Amendment 258B

Part of Levelling-up and Regeneration Bill - Committee (10th Day) – in the House of Lords at 7:30 pm on 20 April 2023.

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Photo of Baroness Hayman of Ullock Baroness Hayman of Ullock Opposition Whip (Lords), Shadow Spokesperson (Environment, Food and Rural Affairs), Shadow Spokesperson (Levelling Up, Housing, Communities and Local Government) 7:30, 20 April 2023

My Lords, there are two amendments in this group in the name of my noble friend Lady Taylor of Stevenage: Amendment 259, which probes subsection (7), which is inserted by Clause 102; and Amendment 260, which probes the involvement of the Mayor of London under the new section. We consider Clause 102 to be relatively straightforward, in that it simply makes provisions concerning minor variations to planning permission, allowing for greater flexibility to make non-substantial changes that would not be possible at present without the submission of multiple applications by various different routes.

On that basis, we broadly welcome this change, because it will give effect to something that is long overdue, simplifying arrangements currently in place that were only ever intended as a short-term holding position. However, we have tabled Amendments 259 and 260 because there are a couple of areas of concern that we would like the Government to look at. First, current arrangements ensure that, if a variation to planning permission is sought, whether before or after completion, the circumstances of the day are considered when determining the Section 73 application. That, of course, includes the policies in place at the time and any other material considerations. However, as drafted, Clause 101(7) suggests to us—and the Minister may be able to clarify this—that the circumstances at the time of the original grant of permission would be the framework for determining applications in future. We are concerned that this would mean, for example, that if a new local plan had been adopted since the original permission, that plan—which might, for example, include more challenging environmental standards—could not be applied in deciding whether or not to grant the Section 73 application. It may well be that the Minister can clarify that for us.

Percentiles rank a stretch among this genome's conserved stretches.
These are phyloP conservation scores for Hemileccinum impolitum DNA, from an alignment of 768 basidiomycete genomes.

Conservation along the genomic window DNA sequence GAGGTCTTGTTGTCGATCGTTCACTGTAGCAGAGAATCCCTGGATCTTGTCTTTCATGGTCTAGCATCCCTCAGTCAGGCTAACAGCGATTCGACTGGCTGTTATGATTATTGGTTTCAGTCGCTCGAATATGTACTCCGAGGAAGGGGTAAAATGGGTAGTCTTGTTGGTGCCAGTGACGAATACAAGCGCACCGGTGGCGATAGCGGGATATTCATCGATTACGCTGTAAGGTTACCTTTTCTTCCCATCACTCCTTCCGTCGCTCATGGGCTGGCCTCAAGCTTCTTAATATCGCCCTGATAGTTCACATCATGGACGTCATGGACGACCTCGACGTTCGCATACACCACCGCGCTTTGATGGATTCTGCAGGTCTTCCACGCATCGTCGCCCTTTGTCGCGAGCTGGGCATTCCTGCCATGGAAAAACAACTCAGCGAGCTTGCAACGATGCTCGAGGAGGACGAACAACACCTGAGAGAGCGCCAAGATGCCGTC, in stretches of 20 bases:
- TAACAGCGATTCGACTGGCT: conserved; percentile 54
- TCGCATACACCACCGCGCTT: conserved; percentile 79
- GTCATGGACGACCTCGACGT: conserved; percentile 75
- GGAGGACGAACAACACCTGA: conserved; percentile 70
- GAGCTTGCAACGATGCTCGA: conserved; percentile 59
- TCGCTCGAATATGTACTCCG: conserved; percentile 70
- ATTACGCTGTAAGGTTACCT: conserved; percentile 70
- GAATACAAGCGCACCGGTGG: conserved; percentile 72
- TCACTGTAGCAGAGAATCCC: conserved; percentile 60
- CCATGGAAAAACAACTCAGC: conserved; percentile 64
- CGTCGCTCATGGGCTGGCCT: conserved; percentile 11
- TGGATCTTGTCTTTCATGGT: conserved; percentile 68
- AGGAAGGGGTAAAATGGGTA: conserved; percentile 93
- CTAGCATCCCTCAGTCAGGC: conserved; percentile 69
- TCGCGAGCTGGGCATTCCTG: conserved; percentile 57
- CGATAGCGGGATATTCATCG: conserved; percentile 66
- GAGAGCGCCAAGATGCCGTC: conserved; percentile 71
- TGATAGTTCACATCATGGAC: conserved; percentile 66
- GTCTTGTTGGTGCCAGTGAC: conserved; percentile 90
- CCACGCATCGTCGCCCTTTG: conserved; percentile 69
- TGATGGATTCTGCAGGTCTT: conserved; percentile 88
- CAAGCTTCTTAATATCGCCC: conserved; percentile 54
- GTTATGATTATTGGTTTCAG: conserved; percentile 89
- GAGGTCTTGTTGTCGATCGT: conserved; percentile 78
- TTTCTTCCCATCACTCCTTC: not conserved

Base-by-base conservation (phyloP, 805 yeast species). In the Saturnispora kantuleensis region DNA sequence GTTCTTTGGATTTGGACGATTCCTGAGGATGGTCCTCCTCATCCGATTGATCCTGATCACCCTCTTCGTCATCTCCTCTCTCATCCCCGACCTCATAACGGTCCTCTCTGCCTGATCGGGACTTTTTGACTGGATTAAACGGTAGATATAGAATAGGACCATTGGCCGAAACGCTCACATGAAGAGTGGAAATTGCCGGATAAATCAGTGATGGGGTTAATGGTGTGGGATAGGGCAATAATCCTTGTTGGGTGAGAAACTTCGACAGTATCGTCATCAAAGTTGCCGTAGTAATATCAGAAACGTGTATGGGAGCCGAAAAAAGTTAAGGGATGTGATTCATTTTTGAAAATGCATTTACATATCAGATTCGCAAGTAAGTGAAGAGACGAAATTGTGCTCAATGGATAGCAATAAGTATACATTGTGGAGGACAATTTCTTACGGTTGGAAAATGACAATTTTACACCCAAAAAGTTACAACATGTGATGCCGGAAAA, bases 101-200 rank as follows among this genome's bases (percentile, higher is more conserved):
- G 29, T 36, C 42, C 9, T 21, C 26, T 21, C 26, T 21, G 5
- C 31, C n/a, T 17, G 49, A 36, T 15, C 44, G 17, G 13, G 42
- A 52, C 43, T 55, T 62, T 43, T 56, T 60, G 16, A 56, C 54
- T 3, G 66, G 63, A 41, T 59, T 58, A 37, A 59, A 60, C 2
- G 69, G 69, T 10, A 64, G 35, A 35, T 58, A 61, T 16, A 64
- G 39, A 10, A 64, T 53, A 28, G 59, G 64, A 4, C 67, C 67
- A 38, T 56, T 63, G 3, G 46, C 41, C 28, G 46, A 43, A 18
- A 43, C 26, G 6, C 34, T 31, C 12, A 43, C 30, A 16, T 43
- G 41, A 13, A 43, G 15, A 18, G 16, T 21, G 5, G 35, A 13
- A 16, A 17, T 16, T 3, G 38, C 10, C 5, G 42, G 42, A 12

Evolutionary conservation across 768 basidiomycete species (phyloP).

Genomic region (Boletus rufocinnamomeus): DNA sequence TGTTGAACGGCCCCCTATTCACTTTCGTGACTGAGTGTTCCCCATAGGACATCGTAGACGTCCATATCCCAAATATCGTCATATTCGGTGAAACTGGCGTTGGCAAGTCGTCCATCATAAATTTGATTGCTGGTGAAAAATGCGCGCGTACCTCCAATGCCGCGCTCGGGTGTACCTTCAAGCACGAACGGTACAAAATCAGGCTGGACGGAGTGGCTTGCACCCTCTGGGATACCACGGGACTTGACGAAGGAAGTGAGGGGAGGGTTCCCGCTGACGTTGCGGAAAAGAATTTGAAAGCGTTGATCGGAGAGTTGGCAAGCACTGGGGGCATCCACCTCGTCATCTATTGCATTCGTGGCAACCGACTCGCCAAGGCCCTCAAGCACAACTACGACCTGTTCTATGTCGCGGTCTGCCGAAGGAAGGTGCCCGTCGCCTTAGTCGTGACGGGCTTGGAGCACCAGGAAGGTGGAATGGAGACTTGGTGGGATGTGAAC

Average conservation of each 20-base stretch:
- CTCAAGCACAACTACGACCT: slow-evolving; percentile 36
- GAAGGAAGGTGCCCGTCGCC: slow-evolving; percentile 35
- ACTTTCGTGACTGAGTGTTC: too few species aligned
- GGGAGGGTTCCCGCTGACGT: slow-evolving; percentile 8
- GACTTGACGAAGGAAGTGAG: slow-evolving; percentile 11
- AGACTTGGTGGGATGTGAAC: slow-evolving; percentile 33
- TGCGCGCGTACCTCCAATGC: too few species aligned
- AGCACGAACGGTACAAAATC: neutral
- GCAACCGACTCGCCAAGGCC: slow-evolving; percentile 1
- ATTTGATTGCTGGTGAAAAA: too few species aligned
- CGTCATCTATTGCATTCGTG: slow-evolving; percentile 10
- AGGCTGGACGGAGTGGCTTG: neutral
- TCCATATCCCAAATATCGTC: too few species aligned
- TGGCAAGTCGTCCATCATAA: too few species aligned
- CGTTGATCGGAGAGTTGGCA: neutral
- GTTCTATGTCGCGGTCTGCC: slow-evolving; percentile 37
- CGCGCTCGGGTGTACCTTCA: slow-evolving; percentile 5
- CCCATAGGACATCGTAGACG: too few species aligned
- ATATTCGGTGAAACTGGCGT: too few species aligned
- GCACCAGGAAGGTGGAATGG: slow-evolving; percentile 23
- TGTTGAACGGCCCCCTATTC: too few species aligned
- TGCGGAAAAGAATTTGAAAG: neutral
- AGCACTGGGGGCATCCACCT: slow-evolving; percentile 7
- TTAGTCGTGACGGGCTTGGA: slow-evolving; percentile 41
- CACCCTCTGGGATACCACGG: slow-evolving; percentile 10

Similarly, many Section 73 applications relate to the number of residential units or to floor space. Again, as drafted, we are concerned that the decision-maker would not be able to, for example, revisit the amount of affordable housing provided by the scheme, potentially creating a significant loophole. We think that local planning authorities should be able to consider up-to-date planning policy and/or guidance when determining such applications, to guard against such adverse consequences as I have just been talking about. We therefore propose that subsection (7) be removed from the clause.

Our second issue of concern relates to the powers that are devolved to the Mayor of London on strategic planning applications. As the Minister well knows, the Mayor has powers to become the decision-maker for strategic planning applications, subject to certain provisions. However, we are concerned that the Bill as drafted provides only for the Secretary of State’s call-in powers; we believe that leaves a vacuum in relation to the mayoral powers. We propose Amendment 260 to follow Clause 102(13) to ensure that the powers of the Mayor of London to call in applications in accordance with the terms of the Town and Country Planning (Mayor of London) Order are still taken into account.

I shall say a very few words on the other amendments that have been discussed. First, I thank the noble Baroness, Lady Bakewell, for introducing Amendment 268 in the name of the noble Lord, Lord Carrington. It is a very interesting amendment, and I am glad that she spoke to it. I absolutely agree with her that we should have a rural strategy. I should draw attention in my interest, in that I have recently been working with the Co-operative Party on its rural policy reviews: it is something that is very close to my heart at the moment. The Government should look closely at how they can give a bit of a leg-up to rural economic development. The Minister will know the particular challenges: there needs to be consideration and support and, as this is a levelling-up Bill, it is an opportunity to take that into account for our rural communities.

I thank the noble Lord, Lord Lansley, very much for his very thorough introduction. It was very interesting, because I had read the amendment and thought, “Okay, it could be about this; this is what I am thinking”, but his clarification was extremely helpful. I think that he has drawn attention to a really important anomaly in the way the current legislation works. In many ways, that brings us back to something that we have said over and over again—that it would have been better had we had a very specific planning Bill, then we could have got into the nitty-gritty of the current legislation, looked at how it could have been improved and streamlined, and any anomalies such as the noble Lord has drawn our attention to, and any contradictions, could have been properly resolved. So I say to him that we support him in what he is looking to do with his amendment and it would be a very sensible and practical thing for the Government to bring forth such an amendment on Report.